by Gunnar Eigener and Rowan Gavin
CW: mentions misogyny, anti-feminism, neo-nazism
Earlier this month, a writer and an editor from the Radical took part in the Amiel & Melburn Trust’s annual residential seminar. The Trust’s aims are “to advance public education, learning and knowledge in all aspects of the philosophy of Marxism, the history of socialism, and the working-class movement’. This year, the topic of the seminar was ‘Politics & Culture’, and the various intertwinings and intersections thereof. What follows are thoughts and reactions about the seminar from our contributors.
by Alex Valente
Content warning: mentions racism, xenophobia, bigotry, homophobia, transphobia, misogyny, and the general mess that is 2016.
And so the world has suddenly changed, again, seemingly even louder than before. For a lot of people who claim to be interested in following politics, nationally or internationally, the events of the past month can feel like a shock. We’ve all trying to find someone to blame, someone to accuse, someone to stand in front of us as we look in a mirror, and global media has been having a field-day of think-pieces on the issue. But quite frankly, who cares?
We fucked up. We’ve been doing so for a long time. We’ve been doing so with every time we didn’t speak up, stand up, stand in the way of neoliberalism, aggressive capitalism, individualism and their opening the gates to full-on, fully backed racism, xenophobia, bigotry, homophobia, transphobia, misogyny and so many other horrors that not even patriarchy-mythologised Pandora could be blamed for them all.Continue Reading
by Chris Jarvis
Anniversaries are strange things. Almost exclusively, they consist of rose-tinted, uncritical and nostalgic assessments of whatever they seek to commemorate. 2016, forty years since the ‘birth’ of punk, appears no different. Expect Union Jacks, safety pins galore and excessive images of John Lydon in BBC sanctioned documentaries. Expect descriptions of how important Malcolm Mclaren was to punk’s success, claims that New Rose was without contention the first punk rock single and a neat lineage where pub rock became punk – a very British phenomenon.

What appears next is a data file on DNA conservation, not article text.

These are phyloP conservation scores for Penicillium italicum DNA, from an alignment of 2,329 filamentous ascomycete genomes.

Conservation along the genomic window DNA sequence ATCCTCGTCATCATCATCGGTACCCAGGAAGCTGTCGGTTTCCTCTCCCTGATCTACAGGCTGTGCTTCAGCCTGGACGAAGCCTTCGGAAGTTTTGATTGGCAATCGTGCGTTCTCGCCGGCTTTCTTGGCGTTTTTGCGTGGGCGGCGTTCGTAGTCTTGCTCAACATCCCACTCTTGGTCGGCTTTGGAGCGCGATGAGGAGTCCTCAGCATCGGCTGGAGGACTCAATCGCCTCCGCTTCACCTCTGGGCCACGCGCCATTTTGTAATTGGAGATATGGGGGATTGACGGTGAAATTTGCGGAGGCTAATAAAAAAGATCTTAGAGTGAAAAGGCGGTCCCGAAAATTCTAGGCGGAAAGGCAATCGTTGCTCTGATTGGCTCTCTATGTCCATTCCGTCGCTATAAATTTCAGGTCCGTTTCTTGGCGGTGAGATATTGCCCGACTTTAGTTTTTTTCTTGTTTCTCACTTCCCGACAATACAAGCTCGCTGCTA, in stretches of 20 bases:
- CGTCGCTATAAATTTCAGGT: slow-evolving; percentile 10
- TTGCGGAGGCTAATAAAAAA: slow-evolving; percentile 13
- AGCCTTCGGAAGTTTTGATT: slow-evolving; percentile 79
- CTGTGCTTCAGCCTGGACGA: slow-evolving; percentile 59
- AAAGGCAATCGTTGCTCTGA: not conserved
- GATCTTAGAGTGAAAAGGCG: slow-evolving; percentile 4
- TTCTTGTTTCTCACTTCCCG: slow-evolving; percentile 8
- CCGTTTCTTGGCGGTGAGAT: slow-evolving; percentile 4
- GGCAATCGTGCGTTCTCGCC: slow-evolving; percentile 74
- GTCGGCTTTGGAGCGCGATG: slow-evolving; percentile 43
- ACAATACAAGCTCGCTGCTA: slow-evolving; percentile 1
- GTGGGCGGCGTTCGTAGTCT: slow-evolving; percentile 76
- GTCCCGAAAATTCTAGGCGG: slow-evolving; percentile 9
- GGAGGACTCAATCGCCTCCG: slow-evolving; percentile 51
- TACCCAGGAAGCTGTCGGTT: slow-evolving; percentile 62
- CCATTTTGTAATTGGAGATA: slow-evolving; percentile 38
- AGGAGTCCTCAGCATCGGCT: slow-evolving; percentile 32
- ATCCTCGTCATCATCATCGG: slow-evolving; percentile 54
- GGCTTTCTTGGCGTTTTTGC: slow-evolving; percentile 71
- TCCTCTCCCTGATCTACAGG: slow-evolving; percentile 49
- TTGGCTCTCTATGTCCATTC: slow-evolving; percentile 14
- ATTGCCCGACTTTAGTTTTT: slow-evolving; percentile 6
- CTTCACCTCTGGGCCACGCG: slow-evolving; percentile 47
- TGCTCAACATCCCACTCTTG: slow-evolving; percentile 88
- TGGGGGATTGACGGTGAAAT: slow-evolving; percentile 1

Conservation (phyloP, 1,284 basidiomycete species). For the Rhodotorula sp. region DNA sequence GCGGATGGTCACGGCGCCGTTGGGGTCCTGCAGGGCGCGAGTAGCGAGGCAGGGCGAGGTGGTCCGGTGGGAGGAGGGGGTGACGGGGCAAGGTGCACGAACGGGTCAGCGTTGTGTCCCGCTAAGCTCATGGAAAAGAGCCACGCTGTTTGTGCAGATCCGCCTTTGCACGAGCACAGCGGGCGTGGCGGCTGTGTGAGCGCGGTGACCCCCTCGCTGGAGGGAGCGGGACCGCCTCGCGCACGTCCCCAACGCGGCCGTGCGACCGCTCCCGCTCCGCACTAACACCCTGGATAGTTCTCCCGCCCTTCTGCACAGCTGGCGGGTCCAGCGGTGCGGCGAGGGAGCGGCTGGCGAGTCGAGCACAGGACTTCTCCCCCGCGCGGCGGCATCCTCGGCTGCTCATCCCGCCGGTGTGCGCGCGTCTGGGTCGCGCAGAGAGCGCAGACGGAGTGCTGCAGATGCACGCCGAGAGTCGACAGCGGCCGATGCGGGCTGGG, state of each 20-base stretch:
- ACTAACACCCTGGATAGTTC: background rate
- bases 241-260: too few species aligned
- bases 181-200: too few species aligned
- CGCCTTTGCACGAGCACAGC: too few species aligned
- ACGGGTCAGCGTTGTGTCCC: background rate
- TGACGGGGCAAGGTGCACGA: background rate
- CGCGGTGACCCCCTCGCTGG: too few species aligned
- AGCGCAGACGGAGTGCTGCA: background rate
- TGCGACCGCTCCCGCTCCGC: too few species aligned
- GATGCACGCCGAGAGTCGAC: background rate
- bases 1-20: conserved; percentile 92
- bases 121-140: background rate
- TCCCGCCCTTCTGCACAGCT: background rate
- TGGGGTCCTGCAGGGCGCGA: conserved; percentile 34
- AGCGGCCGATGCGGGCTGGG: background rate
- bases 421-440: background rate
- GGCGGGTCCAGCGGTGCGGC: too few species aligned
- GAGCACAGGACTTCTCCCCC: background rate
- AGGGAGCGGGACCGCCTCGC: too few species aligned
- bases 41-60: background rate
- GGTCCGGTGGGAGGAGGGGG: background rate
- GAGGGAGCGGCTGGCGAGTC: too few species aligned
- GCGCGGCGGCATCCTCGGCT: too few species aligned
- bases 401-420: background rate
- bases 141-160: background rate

Inadequate as such histories are, they are demonstrative of the problem we have with understanding punk as a cultural occurrence. Debate rages amongst fans about whether punk was ever grassroots, whether it was ever political, whether any of the anti-establishment ethos was ever genuine, or instead fabricated by an astute record industry seeking to find the new zeitgeist. Adherents to either theory will read selectively into the evidence and ignore anything which would disprove their dogma.Continue Reading
by Chris Jarvis.
With results from all countries except Ireland, the European elections depict a bleak picture. Across the continent, an array of hard right parties has seen electoral success as the vote has swung in their direction. Ranging from the latent, little Englander racism of UKIP, to the Muslim hating nationalism of the Front Nationale and the openly fascistic Golden Dawn, they all, at root, have a core based in the politics of division, the politics of fear and the politics of hate.
Of course, they are not all the same. UKIP are not wholly comparable to Golden Dawn, whose representatives have holocaust deniers among their ranks or Hungary’s Jobbik, whose Deputy Parliamentary leader has referred to those with Jewish ancestry as a threat to their nation’s security. To claim them as the same would be to downplay the truly repugnant and terrifying anti-Semitism of some of the parties who will be taking seats in the new European parliament.